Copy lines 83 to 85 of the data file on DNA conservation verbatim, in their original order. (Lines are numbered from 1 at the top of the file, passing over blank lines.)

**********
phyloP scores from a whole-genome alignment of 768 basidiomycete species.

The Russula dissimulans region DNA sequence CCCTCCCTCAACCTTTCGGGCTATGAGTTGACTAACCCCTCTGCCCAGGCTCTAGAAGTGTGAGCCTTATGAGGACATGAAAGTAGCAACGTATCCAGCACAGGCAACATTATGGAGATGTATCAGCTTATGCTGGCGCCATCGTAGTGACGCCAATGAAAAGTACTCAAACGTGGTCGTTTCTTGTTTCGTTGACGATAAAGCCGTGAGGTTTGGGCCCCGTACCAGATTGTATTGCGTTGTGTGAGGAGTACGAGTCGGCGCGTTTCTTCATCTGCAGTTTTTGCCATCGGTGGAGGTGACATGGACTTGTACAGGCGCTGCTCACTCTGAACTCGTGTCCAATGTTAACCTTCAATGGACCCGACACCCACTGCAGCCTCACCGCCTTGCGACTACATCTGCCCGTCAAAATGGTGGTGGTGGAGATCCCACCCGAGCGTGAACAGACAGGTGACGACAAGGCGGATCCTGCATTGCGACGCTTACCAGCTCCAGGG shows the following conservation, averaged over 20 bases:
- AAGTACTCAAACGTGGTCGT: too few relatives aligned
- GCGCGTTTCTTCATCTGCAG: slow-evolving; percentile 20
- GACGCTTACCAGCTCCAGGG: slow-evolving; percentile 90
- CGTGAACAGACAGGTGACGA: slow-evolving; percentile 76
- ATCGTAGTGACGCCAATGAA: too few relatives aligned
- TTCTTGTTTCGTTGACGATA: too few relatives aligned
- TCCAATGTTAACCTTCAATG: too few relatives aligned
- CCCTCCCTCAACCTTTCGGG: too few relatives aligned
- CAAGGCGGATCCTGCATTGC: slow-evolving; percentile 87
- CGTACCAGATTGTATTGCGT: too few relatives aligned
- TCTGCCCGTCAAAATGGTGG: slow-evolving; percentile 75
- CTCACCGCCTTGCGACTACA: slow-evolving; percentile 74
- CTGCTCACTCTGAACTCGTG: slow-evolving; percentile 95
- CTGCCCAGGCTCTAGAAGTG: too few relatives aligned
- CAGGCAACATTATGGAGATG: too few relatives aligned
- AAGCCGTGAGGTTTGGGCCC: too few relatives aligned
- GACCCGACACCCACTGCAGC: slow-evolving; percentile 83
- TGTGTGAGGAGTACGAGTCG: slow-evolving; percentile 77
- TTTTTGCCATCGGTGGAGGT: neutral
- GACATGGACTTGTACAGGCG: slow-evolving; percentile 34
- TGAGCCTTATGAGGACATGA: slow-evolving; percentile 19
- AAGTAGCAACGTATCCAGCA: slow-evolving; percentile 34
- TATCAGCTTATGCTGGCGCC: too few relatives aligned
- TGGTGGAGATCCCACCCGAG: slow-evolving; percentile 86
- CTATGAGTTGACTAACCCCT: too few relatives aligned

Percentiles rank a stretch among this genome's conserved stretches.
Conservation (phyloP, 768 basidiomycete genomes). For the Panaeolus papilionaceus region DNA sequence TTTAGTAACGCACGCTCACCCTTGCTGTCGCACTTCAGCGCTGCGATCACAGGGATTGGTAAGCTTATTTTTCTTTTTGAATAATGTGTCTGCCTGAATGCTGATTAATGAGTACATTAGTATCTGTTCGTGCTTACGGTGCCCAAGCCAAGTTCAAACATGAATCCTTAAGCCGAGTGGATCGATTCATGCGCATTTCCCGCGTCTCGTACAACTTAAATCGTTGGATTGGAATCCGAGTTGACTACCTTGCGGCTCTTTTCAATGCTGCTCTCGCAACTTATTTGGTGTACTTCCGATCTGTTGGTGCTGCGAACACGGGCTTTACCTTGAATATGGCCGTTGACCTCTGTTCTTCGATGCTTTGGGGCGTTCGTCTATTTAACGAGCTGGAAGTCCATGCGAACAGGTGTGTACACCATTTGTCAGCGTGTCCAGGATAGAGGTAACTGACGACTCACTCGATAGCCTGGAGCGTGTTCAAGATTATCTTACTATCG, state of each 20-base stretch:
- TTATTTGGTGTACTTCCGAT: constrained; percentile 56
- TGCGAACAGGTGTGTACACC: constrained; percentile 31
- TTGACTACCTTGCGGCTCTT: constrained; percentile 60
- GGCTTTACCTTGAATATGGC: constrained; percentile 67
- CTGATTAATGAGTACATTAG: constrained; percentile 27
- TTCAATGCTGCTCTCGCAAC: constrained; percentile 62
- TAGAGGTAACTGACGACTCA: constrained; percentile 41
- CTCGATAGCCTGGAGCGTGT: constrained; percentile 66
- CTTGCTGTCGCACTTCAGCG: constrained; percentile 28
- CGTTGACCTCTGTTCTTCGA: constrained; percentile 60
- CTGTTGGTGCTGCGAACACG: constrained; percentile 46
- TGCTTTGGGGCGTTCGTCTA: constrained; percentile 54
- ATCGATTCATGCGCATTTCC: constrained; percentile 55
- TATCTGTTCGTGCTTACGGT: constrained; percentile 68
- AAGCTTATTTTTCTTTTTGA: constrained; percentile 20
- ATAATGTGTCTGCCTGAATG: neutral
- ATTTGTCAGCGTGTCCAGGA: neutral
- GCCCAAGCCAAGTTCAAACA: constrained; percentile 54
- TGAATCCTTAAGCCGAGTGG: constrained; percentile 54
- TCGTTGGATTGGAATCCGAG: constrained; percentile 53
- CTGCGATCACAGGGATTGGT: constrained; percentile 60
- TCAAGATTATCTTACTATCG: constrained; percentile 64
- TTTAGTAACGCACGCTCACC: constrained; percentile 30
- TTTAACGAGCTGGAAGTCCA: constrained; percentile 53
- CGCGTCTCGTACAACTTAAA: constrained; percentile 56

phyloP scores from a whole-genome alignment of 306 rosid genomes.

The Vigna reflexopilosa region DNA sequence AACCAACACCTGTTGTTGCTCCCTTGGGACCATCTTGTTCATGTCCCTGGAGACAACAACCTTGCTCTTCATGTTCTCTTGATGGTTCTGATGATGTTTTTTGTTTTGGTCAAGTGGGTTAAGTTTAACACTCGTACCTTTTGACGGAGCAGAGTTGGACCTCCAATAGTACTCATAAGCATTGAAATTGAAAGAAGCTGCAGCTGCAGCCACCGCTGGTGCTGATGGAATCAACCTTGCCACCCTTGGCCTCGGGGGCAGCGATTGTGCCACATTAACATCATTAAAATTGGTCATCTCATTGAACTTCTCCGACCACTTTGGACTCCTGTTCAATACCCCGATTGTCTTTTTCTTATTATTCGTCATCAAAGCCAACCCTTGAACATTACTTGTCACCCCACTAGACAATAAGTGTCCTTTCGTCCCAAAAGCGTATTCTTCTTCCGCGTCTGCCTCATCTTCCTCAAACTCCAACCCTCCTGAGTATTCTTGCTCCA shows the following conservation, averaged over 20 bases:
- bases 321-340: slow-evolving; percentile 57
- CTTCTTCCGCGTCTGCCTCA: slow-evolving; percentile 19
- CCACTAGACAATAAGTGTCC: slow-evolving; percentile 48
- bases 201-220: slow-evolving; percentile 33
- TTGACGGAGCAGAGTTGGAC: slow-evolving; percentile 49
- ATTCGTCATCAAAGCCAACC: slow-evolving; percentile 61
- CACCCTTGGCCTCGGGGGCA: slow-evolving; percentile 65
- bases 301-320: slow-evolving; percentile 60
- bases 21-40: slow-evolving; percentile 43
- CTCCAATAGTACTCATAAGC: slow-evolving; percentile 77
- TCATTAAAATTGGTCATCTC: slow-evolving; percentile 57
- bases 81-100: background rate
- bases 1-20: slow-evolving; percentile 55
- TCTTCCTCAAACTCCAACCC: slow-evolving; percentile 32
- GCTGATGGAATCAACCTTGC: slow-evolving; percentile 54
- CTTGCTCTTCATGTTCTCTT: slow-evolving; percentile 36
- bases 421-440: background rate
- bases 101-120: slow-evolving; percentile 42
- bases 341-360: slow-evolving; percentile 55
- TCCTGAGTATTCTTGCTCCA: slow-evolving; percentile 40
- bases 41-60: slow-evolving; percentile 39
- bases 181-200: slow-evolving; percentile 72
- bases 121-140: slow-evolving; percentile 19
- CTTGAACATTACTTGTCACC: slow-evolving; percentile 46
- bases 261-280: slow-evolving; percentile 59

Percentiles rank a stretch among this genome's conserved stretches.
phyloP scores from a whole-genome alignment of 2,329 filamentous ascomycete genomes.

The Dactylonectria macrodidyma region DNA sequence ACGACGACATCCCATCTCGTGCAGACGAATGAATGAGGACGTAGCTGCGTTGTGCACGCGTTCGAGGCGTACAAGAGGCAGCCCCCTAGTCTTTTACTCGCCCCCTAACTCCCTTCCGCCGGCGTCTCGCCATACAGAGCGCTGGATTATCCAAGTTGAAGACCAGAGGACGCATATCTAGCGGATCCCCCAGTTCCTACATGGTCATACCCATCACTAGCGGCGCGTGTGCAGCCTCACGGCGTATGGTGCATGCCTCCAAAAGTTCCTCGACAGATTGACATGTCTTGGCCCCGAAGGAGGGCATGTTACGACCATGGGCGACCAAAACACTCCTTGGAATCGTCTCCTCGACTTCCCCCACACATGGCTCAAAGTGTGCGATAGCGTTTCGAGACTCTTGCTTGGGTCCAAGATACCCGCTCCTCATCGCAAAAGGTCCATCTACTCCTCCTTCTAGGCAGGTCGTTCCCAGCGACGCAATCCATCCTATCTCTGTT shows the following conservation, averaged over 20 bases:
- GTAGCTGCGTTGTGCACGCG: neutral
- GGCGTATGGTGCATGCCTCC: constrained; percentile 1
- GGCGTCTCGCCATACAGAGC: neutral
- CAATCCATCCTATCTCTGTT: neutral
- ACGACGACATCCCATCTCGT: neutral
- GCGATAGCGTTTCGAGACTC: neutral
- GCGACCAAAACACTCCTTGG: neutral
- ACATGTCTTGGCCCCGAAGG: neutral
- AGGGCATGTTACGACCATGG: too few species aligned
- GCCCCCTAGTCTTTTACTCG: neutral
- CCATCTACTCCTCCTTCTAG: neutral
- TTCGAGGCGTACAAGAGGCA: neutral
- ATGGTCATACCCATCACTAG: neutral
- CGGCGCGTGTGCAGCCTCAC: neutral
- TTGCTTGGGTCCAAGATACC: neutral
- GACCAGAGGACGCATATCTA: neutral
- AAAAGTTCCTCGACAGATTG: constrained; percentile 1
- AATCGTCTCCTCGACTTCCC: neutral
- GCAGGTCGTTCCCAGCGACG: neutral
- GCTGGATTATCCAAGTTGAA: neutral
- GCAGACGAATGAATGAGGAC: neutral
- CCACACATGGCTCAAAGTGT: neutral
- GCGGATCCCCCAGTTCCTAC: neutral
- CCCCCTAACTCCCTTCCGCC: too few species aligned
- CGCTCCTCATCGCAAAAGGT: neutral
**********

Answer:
phyloP scores from a whole-genome alignment of 2,329 filamentous ascomycete genomes.

The Dactylonectria macrodidyma region DNA sequence ACGACGACATCCCATCTCGTGCAGACGAATGAATGAGGACGTAGCTGCGTTGTGCACGCGTTCGAGGCGTACAAGAGGCAGCCCCCTAGTCTTTTACTCGCCCCCTAACTCCCTTCCGCCGGCGTCTCGCCATACAGAGCGCTGGATTATCCAAGTTGAAGACCAGAGGACGCATATCTAGCGGATCCCCCAGTTCCTACATGGTCATACCCATCACTAGCGGCGCGTGTGCAGCCTCACGGCGTATGGTGCATGCCTCCAAAAGTTCCTCGACAGATTGACATGTCTTGGCCCCGAAGGAGGGCATGTTACGACCATGGGCGACCAAAACACTCCTTGGAATCGTCTCCTCGACTTCCCCCACACATGGCTCAAAGTGTGCGATAGCGTTTCGAGACTCTTGCTTGGGTCCAAGATACCCGCTCCTCATCGCAAAAGGTCCATCTACTCCTCCTTCTAGGCAGGTCGTTCCCAGCGACGCAATCCATCCTATCTCTGTT shows the following conservation, averaged over 20 bases:
- GTAGCTGCGTTGTGCACGCG: neutral